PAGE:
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Now it's turn for our own patterns for IOmeter, which are "closer" to users of home PCs, as well as to hard disk usage intended by the manufacturer: NearLine Storage (disk-to-disk backups, constant content and archive storage, data loss prevention and data restoration), digital video recorders, home media-servers and video editing and video storage devices. As a try-on, I will publish the results of two following patterns in two forms — in the graph form and in the form of diagrams with figures. The future will show which variant is more illustrative and faster "to strike root". :)
Ambiguous picture can be seen in the imitation of reading and writing large files (like mp3, video, large photos, etc): the old 180GXP is obviously leading in reading. It is followed on the heels by both 7K250 models, which are noticeably faster than the 7K400 models. But writing offers a completely different picture — 7K250 hard disks become the leaders (the SATA model outscores the UATA model due to its buffer), while 7K400 hard disks, though noticeably behind the leaders, are positively bronze winners, having outscored the 180GXP. But if we average the results, the old Vancouver 2 still manages to worm its way between the two "Kurofunes". The "quiet" model is certainly outscored by the "sterling" one. But while this difference is considerable in reading, it's negligible in writing (remember the excellent results in reading and writing access times).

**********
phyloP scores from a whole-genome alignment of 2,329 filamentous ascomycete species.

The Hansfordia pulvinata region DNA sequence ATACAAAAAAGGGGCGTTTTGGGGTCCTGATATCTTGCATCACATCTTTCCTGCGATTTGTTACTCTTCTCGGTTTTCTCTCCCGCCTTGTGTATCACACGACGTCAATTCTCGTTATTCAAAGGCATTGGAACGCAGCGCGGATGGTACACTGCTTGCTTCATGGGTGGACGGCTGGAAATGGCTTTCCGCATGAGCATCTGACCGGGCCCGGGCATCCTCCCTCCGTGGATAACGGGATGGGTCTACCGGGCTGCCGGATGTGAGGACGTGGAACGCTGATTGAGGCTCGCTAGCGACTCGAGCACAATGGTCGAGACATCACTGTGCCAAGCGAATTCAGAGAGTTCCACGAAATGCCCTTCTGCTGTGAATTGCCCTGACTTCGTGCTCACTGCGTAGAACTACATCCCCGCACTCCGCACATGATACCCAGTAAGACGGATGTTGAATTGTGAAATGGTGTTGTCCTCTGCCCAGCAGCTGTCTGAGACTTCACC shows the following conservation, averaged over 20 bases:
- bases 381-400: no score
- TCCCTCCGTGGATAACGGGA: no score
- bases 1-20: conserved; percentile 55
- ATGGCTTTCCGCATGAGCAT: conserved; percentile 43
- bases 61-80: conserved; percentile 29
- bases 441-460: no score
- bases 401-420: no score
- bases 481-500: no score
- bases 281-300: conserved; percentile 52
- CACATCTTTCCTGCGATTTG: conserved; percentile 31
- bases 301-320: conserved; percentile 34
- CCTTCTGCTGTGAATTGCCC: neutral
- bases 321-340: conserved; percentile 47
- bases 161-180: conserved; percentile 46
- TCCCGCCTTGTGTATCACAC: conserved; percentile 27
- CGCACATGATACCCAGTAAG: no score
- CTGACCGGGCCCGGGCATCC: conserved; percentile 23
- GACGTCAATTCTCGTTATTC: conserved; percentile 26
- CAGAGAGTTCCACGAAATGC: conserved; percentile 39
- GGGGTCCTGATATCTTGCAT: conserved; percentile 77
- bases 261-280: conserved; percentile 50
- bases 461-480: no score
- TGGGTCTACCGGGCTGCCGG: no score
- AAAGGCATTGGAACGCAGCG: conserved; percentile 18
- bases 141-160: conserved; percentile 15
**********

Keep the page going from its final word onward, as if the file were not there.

Both the japanese and the americans demonstrate almost complete "unanimity" in imitating reading and writing small files, but they show a wide spread of "opinions" in writing. 7K250 series hard disks are again the leaders here, and the quiet modification of 7K400 SATA model (complete correlation to the write access time test, though the block sizes in these tests are noticeably different) "bursts" (that's definitely the right word for it) into the third place. On the average, 7K400 series models look well, having outscored the 180GXP, but still inferior to their preceding 7K250 models.